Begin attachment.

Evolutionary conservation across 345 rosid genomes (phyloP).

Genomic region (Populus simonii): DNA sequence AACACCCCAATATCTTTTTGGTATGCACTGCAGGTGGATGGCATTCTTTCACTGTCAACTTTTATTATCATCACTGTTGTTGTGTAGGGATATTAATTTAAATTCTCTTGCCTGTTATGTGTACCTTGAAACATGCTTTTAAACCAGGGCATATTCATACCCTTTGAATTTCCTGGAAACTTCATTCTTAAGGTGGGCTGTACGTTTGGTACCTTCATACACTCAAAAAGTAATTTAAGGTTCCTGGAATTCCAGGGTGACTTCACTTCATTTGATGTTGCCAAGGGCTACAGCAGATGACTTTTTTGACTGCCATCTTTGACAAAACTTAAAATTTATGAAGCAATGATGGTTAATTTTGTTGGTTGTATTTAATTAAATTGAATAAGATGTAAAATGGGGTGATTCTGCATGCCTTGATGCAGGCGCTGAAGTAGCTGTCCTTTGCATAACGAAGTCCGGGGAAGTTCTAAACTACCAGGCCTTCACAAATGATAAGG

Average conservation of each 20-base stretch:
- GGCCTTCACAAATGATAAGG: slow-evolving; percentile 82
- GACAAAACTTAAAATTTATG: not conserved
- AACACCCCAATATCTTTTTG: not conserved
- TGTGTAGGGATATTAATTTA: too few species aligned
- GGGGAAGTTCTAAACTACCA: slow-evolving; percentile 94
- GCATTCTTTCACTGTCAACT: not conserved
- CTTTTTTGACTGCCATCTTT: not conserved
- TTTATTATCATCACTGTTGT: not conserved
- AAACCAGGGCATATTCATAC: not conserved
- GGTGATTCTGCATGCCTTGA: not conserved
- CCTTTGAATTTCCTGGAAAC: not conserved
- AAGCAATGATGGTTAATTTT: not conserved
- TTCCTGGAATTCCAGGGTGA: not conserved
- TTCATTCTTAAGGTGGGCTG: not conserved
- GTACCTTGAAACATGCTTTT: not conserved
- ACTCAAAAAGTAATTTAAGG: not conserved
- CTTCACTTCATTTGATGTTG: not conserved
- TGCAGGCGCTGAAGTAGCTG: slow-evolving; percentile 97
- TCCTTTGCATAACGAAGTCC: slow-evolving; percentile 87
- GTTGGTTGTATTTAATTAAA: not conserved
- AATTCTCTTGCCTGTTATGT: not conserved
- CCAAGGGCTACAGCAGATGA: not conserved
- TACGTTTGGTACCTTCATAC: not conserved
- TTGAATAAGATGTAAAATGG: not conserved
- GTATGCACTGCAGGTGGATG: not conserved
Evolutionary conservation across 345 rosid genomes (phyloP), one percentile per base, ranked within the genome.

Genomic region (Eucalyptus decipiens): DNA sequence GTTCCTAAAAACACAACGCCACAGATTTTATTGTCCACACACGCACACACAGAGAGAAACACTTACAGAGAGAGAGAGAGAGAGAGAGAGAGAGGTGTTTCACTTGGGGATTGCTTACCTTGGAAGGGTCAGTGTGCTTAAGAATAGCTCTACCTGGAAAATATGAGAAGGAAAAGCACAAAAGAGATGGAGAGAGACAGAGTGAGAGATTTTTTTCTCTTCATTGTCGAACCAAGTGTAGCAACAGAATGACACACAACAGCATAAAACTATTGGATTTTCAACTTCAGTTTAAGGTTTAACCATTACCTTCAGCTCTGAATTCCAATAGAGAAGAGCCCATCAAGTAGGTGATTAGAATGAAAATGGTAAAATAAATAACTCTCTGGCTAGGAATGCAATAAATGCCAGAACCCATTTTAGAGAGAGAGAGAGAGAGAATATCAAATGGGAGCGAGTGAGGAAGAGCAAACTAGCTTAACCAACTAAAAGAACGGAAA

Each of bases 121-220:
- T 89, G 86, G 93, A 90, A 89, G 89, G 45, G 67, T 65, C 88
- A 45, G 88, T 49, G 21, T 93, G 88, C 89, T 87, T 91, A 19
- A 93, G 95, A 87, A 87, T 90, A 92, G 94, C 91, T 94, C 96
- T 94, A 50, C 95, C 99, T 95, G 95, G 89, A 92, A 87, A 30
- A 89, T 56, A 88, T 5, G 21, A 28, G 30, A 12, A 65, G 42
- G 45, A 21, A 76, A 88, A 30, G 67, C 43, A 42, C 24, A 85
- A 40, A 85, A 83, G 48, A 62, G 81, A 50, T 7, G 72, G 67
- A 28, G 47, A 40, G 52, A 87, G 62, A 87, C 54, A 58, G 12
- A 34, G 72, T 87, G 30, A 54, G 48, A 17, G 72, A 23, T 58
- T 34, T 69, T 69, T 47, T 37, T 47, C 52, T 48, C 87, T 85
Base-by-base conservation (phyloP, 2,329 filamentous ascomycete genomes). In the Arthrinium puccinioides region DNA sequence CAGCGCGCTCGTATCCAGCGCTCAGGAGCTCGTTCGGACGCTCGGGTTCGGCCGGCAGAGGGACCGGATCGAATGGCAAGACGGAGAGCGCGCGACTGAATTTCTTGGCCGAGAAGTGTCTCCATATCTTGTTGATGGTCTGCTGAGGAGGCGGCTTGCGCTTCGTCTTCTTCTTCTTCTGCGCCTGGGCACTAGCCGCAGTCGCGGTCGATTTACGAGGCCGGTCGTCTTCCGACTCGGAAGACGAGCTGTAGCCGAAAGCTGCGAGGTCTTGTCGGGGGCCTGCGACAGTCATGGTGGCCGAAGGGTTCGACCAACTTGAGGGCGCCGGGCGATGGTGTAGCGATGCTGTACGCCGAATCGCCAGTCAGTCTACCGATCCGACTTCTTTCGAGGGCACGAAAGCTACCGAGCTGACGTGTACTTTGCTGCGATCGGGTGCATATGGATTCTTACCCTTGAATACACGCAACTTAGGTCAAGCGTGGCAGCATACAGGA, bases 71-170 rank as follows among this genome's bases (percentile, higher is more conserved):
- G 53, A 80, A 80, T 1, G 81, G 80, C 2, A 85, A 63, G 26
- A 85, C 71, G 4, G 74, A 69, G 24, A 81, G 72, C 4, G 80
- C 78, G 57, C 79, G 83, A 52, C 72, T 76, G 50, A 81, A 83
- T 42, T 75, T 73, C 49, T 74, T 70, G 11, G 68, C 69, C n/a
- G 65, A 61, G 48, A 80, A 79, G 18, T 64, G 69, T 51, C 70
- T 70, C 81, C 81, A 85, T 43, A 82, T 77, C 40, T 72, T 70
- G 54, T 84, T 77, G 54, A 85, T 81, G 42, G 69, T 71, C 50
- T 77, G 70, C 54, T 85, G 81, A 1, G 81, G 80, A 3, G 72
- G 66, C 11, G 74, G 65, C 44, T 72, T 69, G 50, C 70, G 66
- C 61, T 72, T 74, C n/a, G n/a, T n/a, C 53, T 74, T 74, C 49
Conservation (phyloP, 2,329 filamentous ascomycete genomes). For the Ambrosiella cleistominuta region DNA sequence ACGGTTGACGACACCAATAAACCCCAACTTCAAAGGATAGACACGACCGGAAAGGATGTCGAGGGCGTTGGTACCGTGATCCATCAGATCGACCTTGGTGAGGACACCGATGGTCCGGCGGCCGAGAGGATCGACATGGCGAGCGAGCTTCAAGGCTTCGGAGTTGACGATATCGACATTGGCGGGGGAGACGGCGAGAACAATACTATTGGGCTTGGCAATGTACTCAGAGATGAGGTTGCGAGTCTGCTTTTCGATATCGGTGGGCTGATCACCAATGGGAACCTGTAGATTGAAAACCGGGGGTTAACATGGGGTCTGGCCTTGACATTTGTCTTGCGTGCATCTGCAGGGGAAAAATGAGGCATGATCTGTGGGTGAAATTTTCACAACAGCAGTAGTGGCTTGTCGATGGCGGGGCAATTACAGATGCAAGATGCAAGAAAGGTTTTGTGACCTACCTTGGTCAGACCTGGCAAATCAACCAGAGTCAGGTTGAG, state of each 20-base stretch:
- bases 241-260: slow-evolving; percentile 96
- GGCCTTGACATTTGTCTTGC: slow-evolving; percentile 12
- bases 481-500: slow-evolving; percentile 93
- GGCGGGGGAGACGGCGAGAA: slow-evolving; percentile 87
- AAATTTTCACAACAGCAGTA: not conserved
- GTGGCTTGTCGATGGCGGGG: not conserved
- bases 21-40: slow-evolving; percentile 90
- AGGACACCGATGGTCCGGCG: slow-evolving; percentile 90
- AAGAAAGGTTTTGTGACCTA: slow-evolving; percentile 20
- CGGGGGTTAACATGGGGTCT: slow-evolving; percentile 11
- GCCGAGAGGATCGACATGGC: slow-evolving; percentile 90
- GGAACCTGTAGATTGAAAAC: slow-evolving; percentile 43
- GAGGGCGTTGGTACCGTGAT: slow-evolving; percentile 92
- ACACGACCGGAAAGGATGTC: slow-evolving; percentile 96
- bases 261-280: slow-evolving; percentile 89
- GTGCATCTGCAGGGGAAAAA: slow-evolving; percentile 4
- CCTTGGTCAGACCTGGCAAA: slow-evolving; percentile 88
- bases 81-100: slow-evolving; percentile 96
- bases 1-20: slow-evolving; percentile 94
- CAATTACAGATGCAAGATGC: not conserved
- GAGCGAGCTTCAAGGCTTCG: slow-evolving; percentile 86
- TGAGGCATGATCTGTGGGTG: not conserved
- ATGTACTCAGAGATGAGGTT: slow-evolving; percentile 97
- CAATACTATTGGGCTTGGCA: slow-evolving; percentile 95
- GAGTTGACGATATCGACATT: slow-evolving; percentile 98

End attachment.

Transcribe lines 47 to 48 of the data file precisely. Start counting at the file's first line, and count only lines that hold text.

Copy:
- G 65, A 61, G 48, A 80, A 79, G 18, T 64, G 69, T 51, C 70
- T 70, C 81, C 81, A 85, T 43, A 82, T 77, C 40, T 72, T 70